The short has been produced by Kevin Reher, who’s been working with Pixar since A Bug’s Life back in 1998, and who produced the brilliant shorts Partly Cloudy, which came out with Up in 2009, and Day & Night, which was released last year with Toy Story 3.
La Luna tells,
“the timeless fable of a young boy who is coming of age in the most peculiar of circumstances. Tonight is the very first time his Papa and Grandpa are taking him to work. In an old wooden boat they row far out to sea, and with no land in sight, they stop and wait. A big surprise awaits the little boy as he discovers his family’s most unusual line of work. Should he follow the example of his Papa, or his Grandpa? Will he be able to find his own way in the midst of their conflicting opinions and timeworn traditions?”
Given that Cars 2 has already been announced as having Hawaiian Vacation, the Toy Story short, attached to it, it’s not yet known how La Luna will be released, but we may have to wait for 2012’s Brave comes out before we see it.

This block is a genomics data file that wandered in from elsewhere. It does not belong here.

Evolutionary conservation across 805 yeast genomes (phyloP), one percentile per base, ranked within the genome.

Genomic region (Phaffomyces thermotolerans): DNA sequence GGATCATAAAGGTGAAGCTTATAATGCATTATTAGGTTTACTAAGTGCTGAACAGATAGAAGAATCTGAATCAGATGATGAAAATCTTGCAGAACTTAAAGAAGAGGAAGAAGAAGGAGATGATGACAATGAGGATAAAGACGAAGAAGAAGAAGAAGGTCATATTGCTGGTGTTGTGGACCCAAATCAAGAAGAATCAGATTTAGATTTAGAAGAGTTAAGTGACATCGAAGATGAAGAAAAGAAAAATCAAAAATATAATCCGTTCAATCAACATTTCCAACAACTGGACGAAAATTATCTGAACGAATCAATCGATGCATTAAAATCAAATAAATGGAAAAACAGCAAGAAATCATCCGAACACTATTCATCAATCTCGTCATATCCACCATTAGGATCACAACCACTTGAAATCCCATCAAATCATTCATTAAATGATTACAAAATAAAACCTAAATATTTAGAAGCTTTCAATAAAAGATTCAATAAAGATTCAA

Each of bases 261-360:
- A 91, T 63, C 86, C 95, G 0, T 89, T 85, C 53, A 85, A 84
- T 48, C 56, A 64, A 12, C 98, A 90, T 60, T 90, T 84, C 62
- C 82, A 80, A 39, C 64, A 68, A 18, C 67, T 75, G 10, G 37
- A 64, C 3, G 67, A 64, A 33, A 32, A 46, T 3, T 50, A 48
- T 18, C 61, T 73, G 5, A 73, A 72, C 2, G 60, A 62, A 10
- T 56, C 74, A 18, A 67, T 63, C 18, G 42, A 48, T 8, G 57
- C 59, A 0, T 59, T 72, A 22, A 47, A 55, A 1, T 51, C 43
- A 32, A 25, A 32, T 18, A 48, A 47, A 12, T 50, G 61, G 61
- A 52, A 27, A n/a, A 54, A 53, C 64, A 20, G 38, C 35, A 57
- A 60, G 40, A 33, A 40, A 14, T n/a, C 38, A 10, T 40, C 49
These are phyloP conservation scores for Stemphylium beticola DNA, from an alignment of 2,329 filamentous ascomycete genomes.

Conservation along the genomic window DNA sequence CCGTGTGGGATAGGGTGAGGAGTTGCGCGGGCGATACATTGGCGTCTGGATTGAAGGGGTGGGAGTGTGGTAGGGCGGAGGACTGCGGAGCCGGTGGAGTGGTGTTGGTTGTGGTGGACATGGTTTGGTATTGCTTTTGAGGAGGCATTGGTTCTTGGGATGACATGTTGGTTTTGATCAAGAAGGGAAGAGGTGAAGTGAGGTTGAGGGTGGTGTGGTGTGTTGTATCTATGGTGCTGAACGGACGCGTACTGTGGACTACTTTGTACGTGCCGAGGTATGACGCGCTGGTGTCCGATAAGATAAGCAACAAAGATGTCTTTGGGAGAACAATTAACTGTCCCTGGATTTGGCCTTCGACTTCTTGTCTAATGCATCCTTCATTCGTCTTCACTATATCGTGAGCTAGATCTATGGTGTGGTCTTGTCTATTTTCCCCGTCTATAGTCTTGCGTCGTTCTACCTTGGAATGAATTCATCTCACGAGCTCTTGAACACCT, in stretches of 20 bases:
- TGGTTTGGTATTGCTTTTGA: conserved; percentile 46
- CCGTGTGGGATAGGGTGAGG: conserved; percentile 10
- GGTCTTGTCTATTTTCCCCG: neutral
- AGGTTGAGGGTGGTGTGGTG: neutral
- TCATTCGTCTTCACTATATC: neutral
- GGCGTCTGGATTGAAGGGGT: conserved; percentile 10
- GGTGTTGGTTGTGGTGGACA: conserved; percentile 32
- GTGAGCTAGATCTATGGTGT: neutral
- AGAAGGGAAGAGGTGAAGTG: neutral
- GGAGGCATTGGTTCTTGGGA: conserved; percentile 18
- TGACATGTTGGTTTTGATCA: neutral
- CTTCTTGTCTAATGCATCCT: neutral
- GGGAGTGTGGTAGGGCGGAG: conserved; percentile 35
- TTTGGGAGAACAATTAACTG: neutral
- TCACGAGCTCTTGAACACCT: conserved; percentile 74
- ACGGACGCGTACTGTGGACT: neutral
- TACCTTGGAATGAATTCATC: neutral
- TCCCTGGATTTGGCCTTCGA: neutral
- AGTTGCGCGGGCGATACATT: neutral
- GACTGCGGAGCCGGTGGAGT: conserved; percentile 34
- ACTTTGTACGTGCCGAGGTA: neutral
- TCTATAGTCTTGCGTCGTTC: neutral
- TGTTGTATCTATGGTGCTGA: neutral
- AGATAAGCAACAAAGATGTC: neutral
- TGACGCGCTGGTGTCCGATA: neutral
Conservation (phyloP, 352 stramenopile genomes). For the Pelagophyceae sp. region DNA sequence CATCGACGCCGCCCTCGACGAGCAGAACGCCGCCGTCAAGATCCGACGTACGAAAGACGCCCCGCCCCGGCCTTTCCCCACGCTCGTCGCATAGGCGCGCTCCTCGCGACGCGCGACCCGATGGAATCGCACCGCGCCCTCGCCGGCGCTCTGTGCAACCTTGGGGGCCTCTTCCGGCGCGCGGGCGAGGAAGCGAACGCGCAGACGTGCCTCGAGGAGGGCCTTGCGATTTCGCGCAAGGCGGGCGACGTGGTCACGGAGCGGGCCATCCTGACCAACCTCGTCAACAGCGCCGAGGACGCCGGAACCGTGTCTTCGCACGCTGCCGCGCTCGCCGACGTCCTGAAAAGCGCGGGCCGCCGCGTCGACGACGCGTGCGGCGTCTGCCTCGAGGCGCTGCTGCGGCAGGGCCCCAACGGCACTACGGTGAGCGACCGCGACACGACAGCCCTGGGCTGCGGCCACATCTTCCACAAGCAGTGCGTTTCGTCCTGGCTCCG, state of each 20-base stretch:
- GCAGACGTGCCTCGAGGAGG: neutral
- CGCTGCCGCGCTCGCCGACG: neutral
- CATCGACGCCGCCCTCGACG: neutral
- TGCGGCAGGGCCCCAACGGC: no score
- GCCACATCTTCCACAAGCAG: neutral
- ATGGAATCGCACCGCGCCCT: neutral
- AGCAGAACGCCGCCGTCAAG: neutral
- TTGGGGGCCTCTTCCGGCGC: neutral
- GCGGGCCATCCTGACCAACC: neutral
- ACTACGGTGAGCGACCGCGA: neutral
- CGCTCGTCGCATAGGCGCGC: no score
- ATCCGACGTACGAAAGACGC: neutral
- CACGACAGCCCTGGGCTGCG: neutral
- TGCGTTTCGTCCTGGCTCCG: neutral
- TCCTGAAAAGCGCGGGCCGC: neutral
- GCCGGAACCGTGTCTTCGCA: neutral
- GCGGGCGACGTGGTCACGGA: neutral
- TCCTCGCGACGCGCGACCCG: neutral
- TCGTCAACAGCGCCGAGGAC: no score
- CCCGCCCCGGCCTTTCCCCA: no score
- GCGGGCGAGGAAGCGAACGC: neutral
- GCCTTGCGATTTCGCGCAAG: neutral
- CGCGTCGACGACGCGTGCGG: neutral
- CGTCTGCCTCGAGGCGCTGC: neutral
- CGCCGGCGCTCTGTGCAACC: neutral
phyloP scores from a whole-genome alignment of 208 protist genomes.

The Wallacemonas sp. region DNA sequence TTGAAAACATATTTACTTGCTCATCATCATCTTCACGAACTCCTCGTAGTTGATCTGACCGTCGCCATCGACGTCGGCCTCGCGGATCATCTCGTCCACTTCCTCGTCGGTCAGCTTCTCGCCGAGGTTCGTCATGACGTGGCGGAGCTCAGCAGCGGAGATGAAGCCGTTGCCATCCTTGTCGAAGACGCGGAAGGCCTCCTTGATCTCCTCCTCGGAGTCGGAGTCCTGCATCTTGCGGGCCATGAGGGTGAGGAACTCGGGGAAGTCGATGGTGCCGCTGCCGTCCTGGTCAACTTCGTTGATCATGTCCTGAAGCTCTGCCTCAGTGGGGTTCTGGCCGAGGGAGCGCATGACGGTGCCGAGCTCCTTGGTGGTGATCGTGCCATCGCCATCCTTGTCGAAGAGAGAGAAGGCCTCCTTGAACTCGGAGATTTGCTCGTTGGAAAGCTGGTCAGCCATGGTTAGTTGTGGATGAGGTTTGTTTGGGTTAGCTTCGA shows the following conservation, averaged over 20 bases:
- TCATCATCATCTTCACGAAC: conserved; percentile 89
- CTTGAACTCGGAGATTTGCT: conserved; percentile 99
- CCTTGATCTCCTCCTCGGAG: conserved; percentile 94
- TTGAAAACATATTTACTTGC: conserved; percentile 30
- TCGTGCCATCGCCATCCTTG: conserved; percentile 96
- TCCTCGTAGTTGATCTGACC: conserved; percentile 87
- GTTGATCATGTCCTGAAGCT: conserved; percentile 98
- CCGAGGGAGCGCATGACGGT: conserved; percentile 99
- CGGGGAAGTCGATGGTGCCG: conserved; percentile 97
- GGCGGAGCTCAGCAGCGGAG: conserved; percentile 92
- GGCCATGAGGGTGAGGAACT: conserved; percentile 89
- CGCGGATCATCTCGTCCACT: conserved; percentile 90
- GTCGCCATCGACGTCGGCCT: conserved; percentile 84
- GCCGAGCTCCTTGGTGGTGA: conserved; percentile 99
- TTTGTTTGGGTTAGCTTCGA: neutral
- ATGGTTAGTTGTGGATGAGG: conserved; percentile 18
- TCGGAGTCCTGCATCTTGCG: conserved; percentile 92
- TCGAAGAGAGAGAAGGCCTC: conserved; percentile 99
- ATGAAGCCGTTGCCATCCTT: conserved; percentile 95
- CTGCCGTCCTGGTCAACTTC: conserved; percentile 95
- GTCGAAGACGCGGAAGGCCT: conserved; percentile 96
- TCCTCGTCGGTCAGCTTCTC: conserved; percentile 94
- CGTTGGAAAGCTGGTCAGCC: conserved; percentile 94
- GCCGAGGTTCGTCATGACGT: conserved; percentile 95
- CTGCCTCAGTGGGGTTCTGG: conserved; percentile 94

Casarosa, who’s worked on Cars, Ratatouille, Up, and Cars 2, spoke to Animated World Network, who also have a 30-second clip of the short, and he said that the story was inspired in part by his own upbringings.
“The core idea has two parts: A personal story about me growing up by the sea in Genoa, and how my father and grandfather rarely speaking to one another. I can remember being 11 or 12 and getting caught in the middle at the dinner table with these very uncomfortable conversations. My grandfather lived with us, which probably had a lot to do with it.”
He also spoke about the influence of Hayao Miyazaki, incredibly popular Japanese animator and film director, on the design of the father in the short:
“My inspiration was Miyazaki’s miner from Castle in the Sky. The arguing is all with the father’s moustache and the grandfather’s beard. I thought I’d be saving time by not having mouths, but it didn’t work out that way. The hair was very challenging. The animators needed the controls to give expression and the kind of vibration that suggests speech. There was a lot of back and forth between grooming and the animators.”
Without further ado, here’s the new poster and logo and a still from the film, followed by a shot of Casarosa at the drawing board with a clay model of the young boy, and then the 30-second clip. As usual, click to enlarge. The poster alone is enough to get you excited, and you can’t help but love the boy copying his father and his grandfather in the clip, and how much in awe he is of the moon.